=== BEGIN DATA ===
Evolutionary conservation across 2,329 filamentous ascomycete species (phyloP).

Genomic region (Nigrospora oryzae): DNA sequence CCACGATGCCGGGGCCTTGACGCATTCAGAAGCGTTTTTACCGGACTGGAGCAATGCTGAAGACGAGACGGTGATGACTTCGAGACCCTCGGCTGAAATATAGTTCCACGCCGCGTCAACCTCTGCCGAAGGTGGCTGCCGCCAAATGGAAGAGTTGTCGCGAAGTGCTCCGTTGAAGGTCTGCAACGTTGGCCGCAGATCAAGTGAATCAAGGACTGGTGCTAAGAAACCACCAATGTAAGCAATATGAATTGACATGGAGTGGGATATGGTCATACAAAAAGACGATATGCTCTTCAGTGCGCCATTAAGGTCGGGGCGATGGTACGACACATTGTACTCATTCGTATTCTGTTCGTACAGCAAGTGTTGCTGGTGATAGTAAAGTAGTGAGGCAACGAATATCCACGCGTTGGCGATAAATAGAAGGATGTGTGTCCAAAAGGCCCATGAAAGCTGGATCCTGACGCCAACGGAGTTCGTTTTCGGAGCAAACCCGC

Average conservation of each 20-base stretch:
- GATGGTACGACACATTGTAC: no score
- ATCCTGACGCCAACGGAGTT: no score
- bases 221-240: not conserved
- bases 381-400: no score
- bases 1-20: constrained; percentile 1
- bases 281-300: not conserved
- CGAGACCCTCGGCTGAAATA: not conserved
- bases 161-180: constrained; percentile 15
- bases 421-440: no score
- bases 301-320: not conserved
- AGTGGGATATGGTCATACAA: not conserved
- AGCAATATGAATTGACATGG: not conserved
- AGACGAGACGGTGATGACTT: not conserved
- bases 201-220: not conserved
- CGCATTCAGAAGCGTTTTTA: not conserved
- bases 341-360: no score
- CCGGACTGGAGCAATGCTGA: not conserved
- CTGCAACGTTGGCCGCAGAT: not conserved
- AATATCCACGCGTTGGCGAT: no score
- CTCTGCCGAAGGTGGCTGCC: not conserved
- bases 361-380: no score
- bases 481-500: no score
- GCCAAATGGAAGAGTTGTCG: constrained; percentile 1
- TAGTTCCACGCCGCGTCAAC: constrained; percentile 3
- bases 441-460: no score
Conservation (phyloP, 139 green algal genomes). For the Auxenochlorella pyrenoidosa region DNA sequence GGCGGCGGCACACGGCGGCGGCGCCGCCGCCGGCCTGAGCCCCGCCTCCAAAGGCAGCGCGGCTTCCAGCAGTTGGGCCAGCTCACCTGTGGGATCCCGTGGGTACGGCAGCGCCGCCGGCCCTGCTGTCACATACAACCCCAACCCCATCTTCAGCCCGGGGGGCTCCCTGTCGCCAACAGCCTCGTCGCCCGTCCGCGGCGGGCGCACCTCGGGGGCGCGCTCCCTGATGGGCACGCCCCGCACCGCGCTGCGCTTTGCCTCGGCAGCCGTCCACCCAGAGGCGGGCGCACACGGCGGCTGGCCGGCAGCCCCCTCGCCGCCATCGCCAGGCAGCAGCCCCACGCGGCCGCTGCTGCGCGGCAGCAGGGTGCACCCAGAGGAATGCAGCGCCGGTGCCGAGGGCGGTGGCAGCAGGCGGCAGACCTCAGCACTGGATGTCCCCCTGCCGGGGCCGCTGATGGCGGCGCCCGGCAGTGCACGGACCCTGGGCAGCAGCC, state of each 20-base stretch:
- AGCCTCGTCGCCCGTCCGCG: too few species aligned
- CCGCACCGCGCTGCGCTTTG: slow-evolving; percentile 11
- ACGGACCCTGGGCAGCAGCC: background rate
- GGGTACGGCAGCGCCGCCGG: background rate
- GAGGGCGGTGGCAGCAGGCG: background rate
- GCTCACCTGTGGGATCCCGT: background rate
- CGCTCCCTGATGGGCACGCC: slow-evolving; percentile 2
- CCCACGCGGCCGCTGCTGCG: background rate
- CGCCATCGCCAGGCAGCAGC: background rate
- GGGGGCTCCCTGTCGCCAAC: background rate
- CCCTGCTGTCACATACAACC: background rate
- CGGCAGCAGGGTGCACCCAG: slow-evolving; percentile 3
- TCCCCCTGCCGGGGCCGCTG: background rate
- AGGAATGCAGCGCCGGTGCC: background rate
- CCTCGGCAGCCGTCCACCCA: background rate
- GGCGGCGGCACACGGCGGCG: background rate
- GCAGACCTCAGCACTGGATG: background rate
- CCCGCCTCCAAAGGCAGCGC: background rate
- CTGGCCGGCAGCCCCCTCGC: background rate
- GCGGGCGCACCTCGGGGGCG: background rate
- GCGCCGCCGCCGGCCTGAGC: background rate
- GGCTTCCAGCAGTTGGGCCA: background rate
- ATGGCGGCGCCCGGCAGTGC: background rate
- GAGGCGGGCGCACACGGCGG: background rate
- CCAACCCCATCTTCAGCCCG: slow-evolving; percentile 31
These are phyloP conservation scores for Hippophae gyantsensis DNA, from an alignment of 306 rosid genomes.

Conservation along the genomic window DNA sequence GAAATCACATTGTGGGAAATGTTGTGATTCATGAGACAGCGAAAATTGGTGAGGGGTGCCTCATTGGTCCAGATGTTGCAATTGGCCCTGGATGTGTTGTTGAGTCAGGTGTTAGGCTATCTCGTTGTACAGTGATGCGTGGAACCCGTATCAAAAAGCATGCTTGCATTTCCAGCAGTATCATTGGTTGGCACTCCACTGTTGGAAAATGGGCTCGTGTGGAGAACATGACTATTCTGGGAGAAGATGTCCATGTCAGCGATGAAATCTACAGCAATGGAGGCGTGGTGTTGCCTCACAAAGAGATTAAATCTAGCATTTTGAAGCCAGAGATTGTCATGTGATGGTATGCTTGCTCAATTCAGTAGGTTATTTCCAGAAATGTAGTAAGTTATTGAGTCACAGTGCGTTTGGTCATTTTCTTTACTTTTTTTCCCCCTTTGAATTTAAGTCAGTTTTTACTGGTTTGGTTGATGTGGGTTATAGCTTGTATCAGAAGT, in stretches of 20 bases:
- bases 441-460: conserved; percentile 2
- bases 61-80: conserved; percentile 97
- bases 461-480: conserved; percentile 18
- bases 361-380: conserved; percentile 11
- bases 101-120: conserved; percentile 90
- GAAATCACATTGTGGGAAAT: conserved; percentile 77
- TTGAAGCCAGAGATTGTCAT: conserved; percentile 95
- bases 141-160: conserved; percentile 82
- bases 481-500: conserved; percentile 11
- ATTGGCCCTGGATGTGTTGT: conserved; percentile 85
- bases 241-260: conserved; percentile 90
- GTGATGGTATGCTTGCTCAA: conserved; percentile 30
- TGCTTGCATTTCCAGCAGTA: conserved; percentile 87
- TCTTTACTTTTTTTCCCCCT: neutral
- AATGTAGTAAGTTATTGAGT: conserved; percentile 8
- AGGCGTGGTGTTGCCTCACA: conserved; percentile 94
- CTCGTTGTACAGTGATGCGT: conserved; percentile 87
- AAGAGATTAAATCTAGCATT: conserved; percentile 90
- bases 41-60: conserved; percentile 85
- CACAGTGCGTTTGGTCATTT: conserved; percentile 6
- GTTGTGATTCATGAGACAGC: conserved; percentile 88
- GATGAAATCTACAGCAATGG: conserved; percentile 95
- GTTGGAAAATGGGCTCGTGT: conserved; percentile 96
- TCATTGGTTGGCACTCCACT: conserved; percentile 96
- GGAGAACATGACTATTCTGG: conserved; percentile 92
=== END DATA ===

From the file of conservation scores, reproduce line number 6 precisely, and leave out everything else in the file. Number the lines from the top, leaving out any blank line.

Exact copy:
- bases 221-240: not conserved